Silent Shout: Views From The Monoculture
Silent Shout is our recurring dispatch from pop’s fringes. It may not be music for the masses, but — to paraphrase *NSYNC — this might be pop.
Prologue: If you’d like to skip over some word vomit about mass consumption and consensus and popularity and just wanna get straight to the alt-pop tunes, scroll past the garish purple-and-green image below.
1. The monoculture is supposed to be dead, but it’s actually more suffocating than ever because of social media. It’s harder to bow out of the conversation. There used to be a time when, if you didn’t live in New York or L.A., and you didn’t have cable, then you didn’t necessarily know, or at least constantly get reminded about, whatever annoying song was duping the public into being a hit. You could insulate yourself.
But now it’s really hard to do that, and if you do, you’re some hermetic pariah. An even worse fate awaits you if you disagree with the mass hashtag hive. You’re automatically a troll, a contrarian, if you think, say, 25 is boring-ass grandma music. In this environment, you can’t just listen to a song, now it’s a whole goddamn experience; upon listening you gotta sharpen your wits and put on your emotional armor just to set foot on Twitter for the water cooler conversation.
2. The monoculture is supposed to be dead, but we’ve recently experienced a streak of albums that were juggernauts in terms of sales and were also critic-proof, consensus fare. Stuff like 1989, 25, Lemonade, maybe even going back to The 20/20 Experience (the first half).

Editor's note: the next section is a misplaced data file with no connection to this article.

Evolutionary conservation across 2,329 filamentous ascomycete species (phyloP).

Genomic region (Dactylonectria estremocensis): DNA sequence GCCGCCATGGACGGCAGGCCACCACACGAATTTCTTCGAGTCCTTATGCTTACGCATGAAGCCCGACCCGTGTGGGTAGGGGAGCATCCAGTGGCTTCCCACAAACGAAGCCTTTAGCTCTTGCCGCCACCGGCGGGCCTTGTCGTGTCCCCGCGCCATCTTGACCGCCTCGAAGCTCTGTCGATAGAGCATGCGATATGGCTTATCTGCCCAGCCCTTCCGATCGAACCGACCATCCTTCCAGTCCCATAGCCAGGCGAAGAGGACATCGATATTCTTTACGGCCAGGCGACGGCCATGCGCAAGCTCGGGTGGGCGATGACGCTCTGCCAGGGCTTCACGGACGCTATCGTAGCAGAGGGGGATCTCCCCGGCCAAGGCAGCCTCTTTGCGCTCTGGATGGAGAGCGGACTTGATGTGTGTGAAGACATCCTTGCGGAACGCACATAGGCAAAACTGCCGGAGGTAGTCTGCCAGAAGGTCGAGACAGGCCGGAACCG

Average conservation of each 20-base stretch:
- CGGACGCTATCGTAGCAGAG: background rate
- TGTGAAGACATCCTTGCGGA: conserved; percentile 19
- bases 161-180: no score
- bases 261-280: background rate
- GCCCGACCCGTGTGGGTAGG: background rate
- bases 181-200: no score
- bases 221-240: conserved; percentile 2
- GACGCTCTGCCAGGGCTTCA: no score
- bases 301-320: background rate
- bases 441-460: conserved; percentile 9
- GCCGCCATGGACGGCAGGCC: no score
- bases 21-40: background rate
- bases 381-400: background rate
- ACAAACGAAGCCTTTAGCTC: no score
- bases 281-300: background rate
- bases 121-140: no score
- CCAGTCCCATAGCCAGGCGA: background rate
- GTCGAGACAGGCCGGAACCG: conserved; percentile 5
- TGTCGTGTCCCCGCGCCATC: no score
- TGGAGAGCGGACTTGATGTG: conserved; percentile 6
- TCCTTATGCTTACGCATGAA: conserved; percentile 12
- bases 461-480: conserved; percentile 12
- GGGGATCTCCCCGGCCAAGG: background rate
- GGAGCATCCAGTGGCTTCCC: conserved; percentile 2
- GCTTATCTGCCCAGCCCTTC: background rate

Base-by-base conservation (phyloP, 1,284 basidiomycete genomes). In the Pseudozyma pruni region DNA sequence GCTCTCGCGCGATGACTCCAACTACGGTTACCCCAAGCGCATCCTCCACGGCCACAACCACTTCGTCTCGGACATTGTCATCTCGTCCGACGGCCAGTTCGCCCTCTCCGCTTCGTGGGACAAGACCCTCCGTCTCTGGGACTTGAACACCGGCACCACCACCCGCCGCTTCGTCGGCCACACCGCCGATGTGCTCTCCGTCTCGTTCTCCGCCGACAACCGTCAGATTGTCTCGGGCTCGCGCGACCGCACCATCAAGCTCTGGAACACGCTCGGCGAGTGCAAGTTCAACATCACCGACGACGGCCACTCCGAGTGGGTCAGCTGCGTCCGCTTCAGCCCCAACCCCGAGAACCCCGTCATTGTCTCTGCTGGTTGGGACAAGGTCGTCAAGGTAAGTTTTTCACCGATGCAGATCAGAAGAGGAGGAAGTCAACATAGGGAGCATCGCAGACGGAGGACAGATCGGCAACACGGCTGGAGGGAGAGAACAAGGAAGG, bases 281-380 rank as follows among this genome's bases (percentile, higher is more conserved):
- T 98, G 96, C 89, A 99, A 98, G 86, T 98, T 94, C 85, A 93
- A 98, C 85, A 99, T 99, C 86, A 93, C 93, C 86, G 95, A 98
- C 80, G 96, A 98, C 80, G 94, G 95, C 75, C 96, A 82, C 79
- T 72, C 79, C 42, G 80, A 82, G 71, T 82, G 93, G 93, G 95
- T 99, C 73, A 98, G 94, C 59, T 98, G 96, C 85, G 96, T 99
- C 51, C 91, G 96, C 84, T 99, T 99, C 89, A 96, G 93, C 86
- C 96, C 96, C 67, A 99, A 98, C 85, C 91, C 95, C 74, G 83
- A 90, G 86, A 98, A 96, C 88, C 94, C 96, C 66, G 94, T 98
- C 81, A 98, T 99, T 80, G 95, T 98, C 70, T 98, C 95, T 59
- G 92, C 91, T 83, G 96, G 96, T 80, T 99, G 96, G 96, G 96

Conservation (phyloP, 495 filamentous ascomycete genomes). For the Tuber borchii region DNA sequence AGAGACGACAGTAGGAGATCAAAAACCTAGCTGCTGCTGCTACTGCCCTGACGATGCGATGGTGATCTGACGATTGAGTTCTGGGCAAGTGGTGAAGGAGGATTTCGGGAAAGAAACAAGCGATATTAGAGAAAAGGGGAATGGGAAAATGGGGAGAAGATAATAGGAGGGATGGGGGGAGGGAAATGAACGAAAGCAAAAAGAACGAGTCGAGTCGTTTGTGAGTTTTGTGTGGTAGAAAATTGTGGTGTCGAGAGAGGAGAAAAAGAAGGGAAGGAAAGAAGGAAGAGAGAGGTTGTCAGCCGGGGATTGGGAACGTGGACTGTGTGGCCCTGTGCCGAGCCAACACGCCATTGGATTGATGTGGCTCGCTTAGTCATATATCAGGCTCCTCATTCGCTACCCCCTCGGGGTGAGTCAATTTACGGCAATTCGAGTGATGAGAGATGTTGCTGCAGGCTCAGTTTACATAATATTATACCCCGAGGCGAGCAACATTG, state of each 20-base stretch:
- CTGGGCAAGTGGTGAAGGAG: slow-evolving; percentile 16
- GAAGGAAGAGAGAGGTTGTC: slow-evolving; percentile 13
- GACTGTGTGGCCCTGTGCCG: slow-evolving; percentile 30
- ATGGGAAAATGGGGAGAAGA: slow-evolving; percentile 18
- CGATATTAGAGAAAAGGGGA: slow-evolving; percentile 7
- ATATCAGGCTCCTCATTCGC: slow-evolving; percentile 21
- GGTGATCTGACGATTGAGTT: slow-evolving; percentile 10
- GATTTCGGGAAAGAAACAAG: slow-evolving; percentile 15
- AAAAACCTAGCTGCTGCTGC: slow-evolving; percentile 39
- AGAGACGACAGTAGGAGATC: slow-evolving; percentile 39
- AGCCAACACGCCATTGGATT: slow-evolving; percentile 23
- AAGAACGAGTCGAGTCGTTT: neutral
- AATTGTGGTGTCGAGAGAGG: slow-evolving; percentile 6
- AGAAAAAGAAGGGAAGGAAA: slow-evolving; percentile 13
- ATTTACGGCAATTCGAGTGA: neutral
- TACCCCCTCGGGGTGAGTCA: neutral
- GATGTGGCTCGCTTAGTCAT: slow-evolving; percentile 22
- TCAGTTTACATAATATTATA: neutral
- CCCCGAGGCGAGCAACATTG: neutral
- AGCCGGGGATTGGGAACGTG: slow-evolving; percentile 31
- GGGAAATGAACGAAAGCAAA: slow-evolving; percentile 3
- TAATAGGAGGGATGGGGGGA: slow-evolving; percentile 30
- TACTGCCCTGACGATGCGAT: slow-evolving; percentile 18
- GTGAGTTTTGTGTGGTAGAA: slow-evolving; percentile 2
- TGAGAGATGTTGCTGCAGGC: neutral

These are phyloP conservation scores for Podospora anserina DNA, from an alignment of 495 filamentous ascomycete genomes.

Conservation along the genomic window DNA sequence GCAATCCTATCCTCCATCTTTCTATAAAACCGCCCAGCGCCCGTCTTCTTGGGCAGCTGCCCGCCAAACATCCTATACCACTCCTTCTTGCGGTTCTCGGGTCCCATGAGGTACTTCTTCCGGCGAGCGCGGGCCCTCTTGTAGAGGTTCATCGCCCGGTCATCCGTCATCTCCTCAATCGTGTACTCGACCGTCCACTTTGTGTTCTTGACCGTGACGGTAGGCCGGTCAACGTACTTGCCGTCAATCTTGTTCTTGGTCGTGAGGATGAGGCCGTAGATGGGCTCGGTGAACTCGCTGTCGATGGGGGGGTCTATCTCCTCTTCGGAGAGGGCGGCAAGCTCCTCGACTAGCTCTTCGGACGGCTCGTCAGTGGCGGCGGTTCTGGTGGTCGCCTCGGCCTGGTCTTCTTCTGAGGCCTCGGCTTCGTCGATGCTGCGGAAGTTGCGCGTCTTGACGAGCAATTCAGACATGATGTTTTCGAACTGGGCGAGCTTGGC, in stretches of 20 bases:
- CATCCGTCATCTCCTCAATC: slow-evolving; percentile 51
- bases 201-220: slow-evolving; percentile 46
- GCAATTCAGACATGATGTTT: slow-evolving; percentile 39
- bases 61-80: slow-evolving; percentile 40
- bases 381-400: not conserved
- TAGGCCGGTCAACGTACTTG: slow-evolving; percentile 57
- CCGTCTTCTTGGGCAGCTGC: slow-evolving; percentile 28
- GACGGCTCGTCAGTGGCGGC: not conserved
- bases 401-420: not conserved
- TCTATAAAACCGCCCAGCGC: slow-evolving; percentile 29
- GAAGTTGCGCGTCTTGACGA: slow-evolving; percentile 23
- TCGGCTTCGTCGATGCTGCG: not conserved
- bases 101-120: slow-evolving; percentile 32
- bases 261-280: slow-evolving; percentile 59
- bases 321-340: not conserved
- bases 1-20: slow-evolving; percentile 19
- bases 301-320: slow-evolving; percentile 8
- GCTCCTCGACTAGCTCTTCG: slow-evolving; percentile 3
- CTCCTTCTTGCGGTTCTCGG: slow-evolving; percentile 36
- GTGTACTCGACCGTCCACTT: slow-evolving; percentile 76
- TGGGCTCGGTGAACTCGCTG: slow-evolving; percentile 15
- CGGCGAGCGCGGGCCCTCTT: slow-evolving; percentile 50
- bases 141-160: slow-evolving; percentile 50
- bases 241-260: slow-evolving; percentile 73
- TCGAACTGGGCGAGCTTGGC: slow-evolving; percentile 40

3. “Popularity doesn’t necessarily mean quality,” the rallying cry of high school music outcasts across generations and also a sentiment that certain Music Twitter sages will proudly proclaim is a leftover echo of rockism. But that’s total bullshit. It has nothing to do with rock and it’s completely true. For this generation, Exhibit A: E·MO·TION. Exhibit B: Lukas Graham‘s “7 Years,” Charlie Puth and Wiz Khalifa‘s “See You Again,” etc.
5. Views sold a million copies and just about each one is sparking a different view and that is a refreshing thing in the age of the classic-trash social media swarm. For the first time in a long time, the breathless praise has subsided, the public and the critics are admitting that one of their super-powerful darlings has released a highly fallible thing. May this help speed the dissolution of the monolithic take.
TALK ABOUT POP MUZIK
Alex Cameron — “She’s Mine”This Aussie dude looks like Soviet Andrew W.K., dances like your uncle trying to do “Hotline Bling” and is signed to Secretly Canadian. What more do you need to know? Just get down to this electro-pop minimalism.
Adult Jazz — “Earrings Off!”The 2014 debut album from Leeds’ Adult Jazz was full of the type of circuitous, baroque blog rock you’d see tagged with “RIYL Animal Collective” circa 2k9. But sophomore effort Earrings Off! is shaping up to be an altogether weirder, starker affair — along with “Eggshell,” the set’s title track suggests their more abstract, ponderous tendencies have been swapped out for a nervy, squelchy immediacy. There’s an unhinged quality to it similar to what’s present on Autre Ne Veut‘s latest LP.
Still Parade — “Chamber” On “Chamber,” Berlin-based musician Niklas Krameroff marries the melted synths of chillwave (drink!) with actual, real drums and bass and the nimble psych spinout of Tame Impala. It’s off his debut album Concrete Vision, out June 10.
Smino — “menu” Whoa this beat by Monte Booker is the most brain-twisting bed I’ve heard maybe since that madness Kanye conjured for Pusha T‘s “Lunch Money.” The producer has already teamed up with St. Louis rapper Smino on an entire EP and a handful of other tracks, and their partnership has yielded some bright and brittle futurist rap gems. Is this what it would sound like if the PC Music cohort tried their hand at hip-hop?
BRÅVES — “Unwed Sailor” If the “B” in R&B stood for “breath.” If someone Weird Science’d a male FKA twigs counterpart. If James Blake were an anonymous L.A. trio.